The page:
Artists and scientists from Silpakorn University have delighted local artists by producing new, quality low-cost paints
Thailand has embraced modern art for more than six decades since the first art university, Silpakorn University, was founded in 1943. From then on, art study has blossomed at different school levels and artists have emerged in a great numbers. But throughout the years, artists and art students have had to rely on imported paints _ from oil to acrylics to watercolours _ to create their works. No local paint products have been developed despite longstanding complaints of high prices for the imported products.
Good student-grade paint costs 120 baht per tube while artist-grade paint can cost from 2,000 to 3,000 baht per tube. The total cost of paint imported into Thailand jumped from 28 million baht to 50 million baht last year. This does not include artists' personal purchases when they go abroad.
All that is about to change. The first Thai-manufactured paints, Silpakorn Pradit (``Silpakorn made''), will be launched on Wednesday, April 2. Created by the ``Research Project Colours for Art'' at Silpakorn University, the products are of high quality but are priced 30 to 40 percent lower than imported products.
Why did it take such a long time for Thai paints to be developed?
``I think it's because artists and scientists live in different worlds. They don't cross paths so there has been no integration between the two groups,'' said Acharn Thavorn Ko-Udomvit, artist and head of the Colours for Art project at Silpakorn University.
That changed when he met Dr Supanee Chayabutra from the Faculty of Chemistry in late 2001 when both were administrators on the university board. Acharn Thavorn asked his chemistry colleague to work with him to develop paints. The project got off the ground and won support from the university, but their initial attempt was far from perfect.
Then one day, Dr Supanee attended a seminar on ink for banknote printing and met a chemist colleague, Dr Suree Jiraratanasopa, who was giving a presentation that day. Dr Suree works as an ink expert for the Bank of Thailand. Dr Supanee wondered if Dr Suree's techniques could be adapted to make paints. She told Dr Suree about the Silpakorn project and invited her to help develop the paints.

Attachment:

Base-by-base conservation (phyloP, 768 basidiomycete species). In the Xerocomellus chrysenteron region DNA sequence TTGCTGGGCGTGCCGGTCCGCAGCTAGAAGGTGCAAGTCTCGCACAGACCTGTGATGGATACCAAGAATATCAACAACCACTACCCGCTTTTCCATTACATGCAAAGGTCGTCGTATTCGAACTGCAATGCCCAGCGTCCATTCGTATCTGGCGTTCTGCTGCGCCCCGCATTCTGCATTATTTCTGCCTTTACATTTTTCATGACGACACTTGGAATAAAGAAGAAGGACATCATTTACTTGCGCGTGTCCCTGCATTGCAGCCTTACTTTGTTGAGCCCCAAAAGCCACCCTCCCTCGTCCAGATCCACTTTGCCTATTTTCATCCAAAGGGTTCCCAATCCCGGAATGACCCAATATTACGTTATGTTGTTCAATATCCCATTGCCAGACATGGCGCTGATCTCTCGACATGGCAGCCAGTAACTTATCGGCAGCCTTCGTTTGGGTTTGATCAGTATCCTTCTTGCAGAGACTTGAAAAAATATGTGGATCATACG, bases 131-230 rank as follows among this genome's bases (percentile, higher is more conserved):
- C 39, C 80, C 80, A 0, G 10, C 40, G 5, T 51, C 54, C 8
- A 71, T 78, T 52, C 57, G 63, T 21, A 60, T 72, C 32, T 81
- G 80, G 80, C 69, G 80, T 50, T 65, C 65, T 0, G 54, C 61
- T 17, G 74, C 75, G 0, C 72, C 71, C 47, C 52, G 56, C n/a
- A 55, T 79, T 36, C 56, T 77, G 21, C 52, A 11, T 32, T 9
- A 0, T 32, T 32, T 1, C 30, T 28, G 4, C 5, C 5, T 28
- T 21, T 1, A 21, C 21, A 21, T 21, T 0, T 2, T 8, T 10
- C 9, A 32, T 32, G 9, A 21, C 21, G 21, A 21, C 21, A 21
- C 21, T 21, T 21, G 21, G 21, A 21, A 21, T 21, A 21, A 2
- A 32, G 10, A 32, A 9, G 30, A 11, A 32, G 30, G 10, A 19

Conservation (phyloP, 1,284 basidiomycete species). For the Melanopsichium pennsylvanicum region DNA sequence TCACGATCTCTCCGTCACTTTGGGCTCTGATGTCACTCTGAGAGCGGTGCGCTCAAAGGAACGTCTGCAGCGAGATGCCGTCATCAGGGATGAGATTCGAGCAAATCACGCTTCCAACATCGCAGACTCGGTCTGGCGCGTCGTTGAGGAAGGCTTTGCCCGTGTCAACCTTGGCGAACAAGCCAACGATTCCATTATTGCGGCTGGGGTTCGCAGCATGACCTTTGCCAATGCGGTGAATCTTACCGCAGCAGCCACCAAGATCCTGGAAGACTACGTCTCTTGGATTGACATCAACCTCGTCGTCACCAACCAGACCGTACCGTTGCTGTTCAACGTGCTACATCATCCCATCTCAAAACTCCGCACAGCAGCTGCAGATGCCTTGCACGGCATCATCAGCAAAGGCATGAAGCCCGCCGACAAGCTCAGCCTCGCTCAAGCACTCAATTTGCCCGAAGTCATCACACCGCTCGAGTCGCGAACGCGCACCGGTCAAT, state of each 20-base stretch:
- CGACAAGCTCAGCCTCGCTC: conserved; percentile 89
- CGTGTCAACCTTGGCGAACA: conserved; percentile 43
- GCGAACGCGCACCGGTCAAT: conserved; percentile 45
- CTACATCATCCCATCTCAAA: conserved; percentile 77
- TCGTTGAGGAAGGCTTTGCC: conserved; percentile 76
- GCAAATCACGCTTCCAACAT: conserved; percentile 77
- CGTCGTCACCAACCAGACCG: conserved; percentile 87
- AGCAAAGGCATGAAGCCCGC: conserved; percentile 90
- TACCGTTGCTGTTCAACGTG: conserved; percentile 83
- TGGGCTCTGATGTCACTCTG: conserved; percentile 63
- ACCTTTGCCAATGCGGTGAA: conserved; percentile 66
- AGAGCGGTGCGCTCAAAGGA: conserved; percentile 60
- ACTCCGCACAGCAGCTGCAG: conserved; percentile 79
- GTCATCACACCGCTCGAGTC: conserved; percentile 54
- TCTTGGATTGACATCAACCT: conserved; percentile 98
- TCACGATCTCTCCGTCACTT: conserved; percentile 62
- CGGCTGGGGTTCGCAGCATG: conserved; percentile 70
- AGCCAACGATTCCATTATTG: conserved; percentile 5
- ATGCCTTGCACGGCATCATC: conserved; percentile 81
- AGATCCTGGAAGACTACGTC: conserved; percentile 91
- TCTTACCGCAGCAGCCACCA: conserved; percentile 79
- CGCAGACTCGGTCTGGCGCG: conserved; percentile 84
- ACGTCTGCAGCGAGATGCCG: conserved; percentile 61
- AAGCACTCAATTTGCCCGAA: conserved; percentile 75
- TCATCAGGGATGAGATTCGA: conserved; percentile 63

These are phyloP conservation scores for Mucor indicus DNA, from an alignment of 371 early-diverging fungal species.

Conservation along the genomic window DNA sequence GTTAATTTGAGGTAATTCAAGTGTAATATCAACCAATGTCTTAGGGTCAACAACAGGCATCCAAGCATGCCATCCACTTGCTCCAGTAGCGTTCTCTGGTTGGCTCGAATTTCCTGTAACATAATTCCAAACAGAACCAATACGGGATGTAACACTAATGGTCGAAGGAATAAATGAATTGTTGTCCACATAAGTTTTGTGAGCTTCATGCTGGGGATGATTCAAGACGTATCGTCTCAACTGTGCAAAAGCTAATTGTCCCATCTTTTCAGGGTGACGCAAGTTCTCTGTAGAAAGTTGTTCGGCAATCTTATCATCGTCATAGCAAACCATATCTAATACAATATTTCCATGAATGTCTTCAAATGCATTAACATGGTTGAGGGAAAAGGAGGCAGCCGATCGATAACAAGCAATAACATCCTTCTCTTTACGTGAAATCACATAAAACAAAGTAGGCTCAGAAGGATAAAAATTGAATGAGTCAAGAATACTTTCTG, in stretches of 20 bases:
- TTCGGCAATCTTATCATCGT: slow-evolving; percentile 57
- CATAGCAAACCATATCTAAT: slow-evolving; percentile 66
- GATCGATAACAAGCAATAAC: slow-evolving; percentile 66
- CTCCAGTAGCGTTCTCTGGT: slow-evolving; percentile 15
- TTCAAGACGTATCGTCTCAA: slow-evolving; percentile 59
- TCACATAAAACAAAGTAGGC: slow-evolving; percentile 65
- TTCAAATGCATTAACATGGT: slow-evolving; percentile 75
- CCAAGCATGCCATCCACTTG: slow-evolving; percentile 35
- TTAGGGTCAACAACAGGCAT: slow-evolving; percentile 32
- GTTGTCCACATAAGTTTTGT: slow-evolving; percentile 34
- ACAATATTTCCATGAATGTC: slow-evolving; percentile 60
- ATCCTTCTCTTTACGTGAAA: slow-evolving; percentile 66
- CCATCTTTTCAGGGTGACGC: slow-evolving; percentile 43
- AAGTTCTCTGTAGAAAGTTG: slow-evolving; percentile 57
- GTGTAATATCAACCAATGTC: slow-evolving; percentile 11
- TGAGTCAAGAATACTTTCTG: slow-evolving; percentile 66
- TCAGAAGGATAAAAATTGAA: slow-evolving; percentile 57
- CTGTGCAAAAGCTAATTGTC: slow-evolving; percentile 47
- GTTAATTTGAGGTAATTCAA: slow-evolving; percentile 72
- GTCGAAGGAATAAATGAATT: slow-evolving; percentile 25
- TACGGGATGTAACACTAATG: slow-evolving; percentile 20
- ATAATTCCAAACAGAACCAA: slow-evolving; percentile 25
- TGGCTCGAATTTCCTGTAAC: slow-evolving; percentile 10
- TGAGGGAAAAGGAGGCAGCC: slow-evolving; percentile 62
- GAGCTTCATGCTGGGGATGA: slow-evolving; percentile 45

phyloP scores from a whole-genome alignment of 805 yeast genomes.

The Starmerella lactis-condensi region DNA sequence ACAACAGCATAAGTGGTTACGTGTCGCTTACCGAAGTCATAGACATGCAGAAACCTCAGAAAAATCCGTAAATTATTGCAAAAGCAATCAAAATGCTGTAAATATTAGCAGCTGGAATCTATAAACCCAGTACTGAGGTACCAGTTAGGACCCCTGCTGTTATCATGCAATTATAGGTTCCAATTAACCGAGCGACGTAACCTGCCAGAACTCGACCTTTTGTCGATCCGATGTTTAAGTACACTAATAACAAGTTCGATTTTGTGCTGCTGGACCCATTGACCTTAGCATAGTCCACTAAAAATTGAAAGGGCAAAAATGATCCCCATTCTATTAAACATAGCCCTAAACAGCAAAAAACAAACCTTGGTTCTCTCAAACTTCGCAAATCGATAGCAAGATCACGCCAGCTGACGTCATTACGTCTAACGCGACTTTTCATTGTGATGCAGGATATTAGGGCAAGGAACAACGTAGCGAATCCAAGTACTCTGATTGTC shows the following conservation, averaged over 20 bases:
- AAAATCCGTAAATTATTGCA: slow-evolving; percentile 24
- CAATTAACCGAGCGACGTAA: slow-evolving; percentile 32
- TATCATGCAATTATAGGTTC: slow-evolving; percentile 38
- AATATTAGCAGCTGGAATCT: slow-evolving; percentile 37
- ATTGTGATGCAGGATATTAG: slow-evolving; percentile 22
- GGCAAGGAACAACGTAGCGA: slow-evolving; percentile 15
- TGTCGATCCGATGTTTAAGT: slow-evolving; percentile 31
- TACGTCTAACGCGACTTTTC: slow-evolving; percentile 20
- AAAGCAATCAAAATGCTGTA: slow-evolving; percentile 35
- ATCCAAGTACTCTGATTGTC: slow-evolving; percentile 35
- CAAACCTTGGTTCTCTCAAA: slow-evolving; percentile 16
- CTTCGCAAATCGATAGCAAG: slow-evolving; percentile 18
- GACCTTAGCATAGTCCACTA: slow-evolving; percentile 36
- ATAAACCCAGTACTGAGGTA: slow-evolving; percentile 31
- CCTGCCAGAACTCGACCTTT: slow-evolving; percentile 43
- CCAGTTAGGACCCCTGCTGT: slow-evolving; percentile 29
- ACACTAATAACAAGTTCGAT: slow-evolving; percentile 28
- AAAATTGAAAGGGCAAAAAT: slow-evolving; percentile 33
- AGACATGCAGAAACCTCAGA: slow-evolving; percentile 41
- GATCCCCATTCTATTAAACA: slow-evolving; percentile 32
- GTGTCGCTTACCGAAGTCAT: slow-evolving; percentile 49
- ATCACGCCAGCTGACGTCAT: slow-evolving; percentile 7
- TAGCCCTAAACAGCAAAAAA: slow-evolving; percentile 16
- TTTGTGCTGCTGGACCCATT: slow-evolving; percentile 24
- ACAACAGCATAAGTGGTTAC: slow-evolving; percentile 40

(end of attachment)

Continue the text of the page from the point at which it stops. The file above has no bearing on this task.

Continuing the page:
Dr Suree agreed to help. She recruited two assistants from the Bank of Thailand, and they all worked in the evenings on the project. They got financial support from the Ministry of University Affairs.
``We started by experimenting,'' said Dr Supanee. ``We knew that paint consists of two parts: binders and pigments. We examined existing paint and guessed at its composition.''
``The key is to find the right binders for each kind of paint. We did a lot of experimenting before we got it right.''
The standards the production team set were high. They wanted to make paint that was high quality and environmentally friendly while keeping the price low.
Within a few months, the lab in Silpakorn University at Taling Chan produced the first products ready to test. Sixty celebrated artists were invited to test them during three sessions in January 2002.
According to Acharn Thavorn, the artists were happy with the qualities of the pigments from the first test. ``They all said that the pigments were good and even better than some artist-grade paints available,'' said Acharn Thavorn. ``They also made suggestions for improvement. Our team took these back with us.''